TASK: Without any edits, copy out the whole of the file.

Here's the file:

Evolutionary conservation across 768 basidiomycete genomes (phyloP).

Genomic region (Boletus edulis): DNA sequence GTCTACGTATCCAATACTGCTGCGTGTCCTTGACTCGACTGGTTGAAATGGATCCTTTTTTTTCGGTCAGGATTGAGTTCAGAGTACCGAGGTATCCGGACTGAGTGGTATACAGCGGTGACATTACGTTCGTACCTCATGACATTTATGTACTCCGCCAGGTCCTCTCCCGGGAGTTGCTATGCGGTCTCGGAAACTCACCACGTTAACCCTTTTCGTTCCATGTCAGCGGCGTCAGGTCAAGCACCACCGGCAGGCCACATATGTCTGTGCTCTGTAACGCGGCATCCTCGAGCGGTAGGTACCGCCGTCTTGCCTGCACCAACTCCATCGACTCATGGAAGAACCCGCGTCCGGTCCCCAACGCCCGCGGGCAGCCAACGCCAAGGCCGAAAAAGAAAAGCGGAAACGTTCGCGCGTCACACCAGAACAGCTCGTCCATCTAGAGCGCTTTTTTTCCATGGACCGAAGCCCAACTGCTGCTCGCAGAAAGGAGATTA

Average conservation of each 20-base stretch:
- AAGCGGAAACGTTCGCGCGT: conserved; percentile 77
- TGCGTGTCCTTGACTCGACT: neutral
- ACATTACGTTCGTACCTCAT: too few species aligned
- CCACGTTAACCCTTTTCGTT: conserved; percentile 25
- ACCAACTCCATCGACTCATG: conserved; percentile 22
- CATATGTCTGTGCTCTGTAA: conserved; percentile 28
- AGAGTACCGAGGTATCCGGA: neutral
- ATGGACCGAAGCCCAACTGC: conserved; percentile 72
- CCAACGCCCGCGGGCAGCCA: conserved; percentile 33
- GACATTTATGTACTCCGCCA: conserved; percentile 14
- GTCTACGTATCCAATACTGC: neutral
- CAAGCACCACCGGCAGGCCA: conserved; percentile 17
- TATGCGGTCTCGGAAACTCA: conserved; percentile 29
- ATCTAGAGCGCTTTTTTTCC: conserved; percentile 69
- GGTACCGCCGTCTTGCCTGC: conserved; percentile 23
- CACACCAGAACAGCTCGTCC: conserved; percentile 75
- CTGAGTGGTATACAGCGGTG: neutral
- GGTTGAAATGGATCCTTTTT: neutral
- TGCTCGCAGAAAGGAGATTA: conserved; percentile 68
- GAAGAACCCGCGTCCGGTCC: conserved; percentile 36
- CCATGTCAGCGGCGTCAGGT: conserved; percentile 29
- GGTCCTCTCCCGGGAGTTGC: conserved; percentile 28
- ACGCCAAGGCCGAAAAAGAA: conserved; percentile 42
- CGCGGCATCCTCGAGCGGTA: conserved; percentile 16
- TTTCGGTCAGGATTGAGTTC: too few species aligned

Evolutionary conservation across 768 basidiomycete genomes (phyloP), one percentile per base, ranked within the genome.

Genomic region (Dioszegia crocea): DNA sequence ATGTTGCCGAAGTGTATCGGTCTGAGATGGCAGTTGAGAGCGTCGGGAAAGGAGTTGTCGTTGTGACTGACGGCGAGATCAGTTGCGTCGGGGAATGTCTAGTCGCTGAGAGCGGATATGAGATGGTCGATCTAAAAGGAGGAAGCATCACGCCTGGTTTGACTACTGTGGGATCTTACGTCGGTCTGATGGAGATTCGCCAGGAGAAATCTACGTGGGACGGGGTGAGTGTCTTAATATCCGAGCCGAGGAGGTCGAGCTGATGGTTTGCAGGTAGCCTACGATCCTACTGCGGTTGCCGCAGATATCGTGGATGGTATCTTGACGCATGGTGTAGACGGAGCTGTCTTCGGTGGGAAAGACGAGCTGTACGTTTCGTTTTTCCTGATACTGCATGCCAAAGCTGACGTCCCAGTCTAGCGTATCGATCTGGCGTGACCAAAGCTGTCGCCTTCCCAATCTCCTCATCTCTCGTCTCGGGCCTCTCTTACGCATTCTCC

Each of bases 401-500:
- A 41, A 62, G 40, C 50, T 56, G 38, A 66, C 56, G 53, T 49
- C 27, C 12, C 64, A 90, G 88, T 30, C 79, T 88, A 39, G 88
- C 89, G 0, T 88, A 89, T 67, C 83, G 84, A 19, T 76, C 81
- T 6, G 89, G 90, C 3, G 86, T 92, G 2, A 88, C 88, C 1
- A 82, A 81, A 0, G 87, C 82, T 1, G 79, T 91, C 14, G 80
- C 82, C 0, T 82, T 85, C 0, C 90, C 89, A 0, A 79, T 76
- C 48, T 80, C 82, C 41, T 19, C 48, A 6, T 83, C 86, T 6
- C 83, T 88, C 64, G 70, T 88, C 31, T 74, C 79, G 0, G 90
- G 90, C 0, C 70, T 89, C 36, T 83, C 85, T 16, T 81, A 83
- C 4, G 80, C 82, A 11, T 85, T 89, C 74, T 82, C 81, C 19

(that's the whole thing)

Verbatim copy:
Evolutionary conservation across 768 basidiomycete genomes (phyloP).

Genomic region (Boletus edulis): DNA sequence GTCTACGTATCCAATACTGCTGCGTGTCCTTGACTCGACTGGTTGAAATGGATCCTTTTTTTTCGGTCAGGATTGAGTTCAGAGTACCGAGGTATCCGGACTGAGTGGTATACAGCGGTGACATTACGTTCGTACCTCATGACATTTATGTACTCCGCCAGGTCCTCTCCCGGGAGTTGCTATGCGGTCTCGGAAACTCACCACGTTAACCCTTTTCGTTCCATGTCAGCGGCGTCAGGTCAAGCACCACCGGCAGGCCACATATGTCTGTGCTCTGTAACGCGGCATCCTCGAGCGGTAGGTACCGCCGTCTTGCCTGCACCAACTCCATCGACTCATGGAAGAACCCGCGTCCGGTCCCCAACGCCCGCGGGCAGCCAACGCCAAGGCCGAAAAAGAAAAGCGGAAACGTTCGCGCGTCACACCAGAACAGCTCGTCCATCTAGAGCGCTTTTTTTCCATGGACCGAAGCCCAACTGCTGCTCGCAGAAAGGAGATTA

Average conservation of each 20-base stretch:
- AAGCGGAAACGTTCGCGCGT: conserved; percentile 77
- TGCGTGTCCTTGACTCGACT: neutral
- ACATTACGTTCGTACCTCAT: too few species aligned
- CCACGTTAACCCTTTTCGTT: conserved; percentile 25
- ACCAACTCCATCGACTCATG: conserved; percentile 22
- CATATGTCTGTGCTCTGTAA: conserved; percentile 28
- AGAGTACCGAGGTATCCGGA: neutral
- ATGGACCGAAGCCCAACTGC: conserved; percentile 72
- CCAACGCCCGCGGGCAGCCA: conserved; percentile 33
- GACATTTATGTACTCCGCCA: conserved; percentile 14
- GTCTACGTATCCAATACTGC: neutral
- CAAGCACCACCGGCAGGCCA: conserved; percentile 17
- TATGCGGTCTCGGAAACTCA: conserved; percentile 29
- ATCTAGAGCGCTTTTTTTCC: conserved; percentile 69
- GGTACCGCCGTCTTGCCTGC: conserved; percentile 23
- CACACCAGAACAGCTCGTCC: conserved; percentile 75
- CTGAGTGGTATACAGCGGTG: neutral
- GGTTGAAATGGATCCTTTTT: neutral
- TGCTCGCAGAAAGGAGATTA: conserved; percentile 68
- GAAGAACCCGCGTCCGGTCC: conserved; percentile 36
- CCATGTCAGCGGCGTCAGGT: conserved; percentile 29
- GGTCCTCTCCCGGGAGTTGC: conserved; percentile 28
- ACGCCAAGGCCGAAAAAGAA: conserved; percentile 42
- CGCGGCATCCTCGAGCGGTA: conserved; percentile 16
- TTTCGGTCAGGATTGAGTTC: too few species aligned

Evolutionary conservation across 768 basidiomycete genomes (phyloP), one percentile per base, ranked within the genome.

Genomic region (Dioszegia crocea): DNA sequence ATGTTGCCGAAGTGTATCGGTCTGAGATGGCAGTTGAGAGCGTCGGGAAAGGAGTTGTCGTTGTGACTGACGGCGAGATCAGTTGCGTCGGGGAATGTCTAGTCGCTGAGAGCGGATATGAGATGGTCGATCTAAAAGGAGGAAGCATCACGCCTGGTTTGACTACTGTGGGATCTTACGTCGGTCTGATGGAGATTCGCCAGGAGAAATCTACGTGGGACGGGGTGAGTGTCTTAATATCCGAGCCGAGGAGGTCGAGCTGATGGTTTGCAGGTAGCCTACGATCCTACTGCGGTTGCCGCAGATATCGTGGATGGTATCTTGACGCATGGTGTAGACGGAGCTGTCTTCGGTGGGAAAGACGAGCTGTACGTTTCGTTTTTCCTGATACTGCATGCCAAAGCTGACGTCCCAGTCTAGCGTATCGATCTGGCGTGACCAAAGCTGTCGCCTTCCCAATCTCCTCATCTCTCGTCTCGGGCCTCTCTTACGCATTCTCC

Each of bases 401-500:
- A 41, A 62, G 40, C 50, T 56, G 38, A 66, C 56, G 53, T 49
- C 27, C 12, C 64, A 90, G 88, T 30, C 79, T 88, A 39, G 88
- C 89, G 0, T 88, A 89, T 67, C 83, G 84, A 19, T 76, C 81
- T 6, G 89, G 90, C 3, G 86, T 92, G 2, A 88, C 88, C 1
- A 82, A 81, A 0, G 87, C 82, T 1, G 79, T 91, C 14, G 80
- C 82, C 0, T 82, T 85, C 0, C 90, C 89, A 0, A 79, T 76
- C 48, T 80, C 82, C 41, T 19, C 48, A 6, T 83, C 86, T 6
- C 83, T 88, C 64, G 70, T 88, C 31, T 74, C 79, G 0, G 90
- G 90, C 0, C 70, T 89, C 36, T 83, C 85, T 16, T 81, A 83
- C 4, G 80, C 82, A 11, T 85, T 89, C 74, T 82, C 81, C 19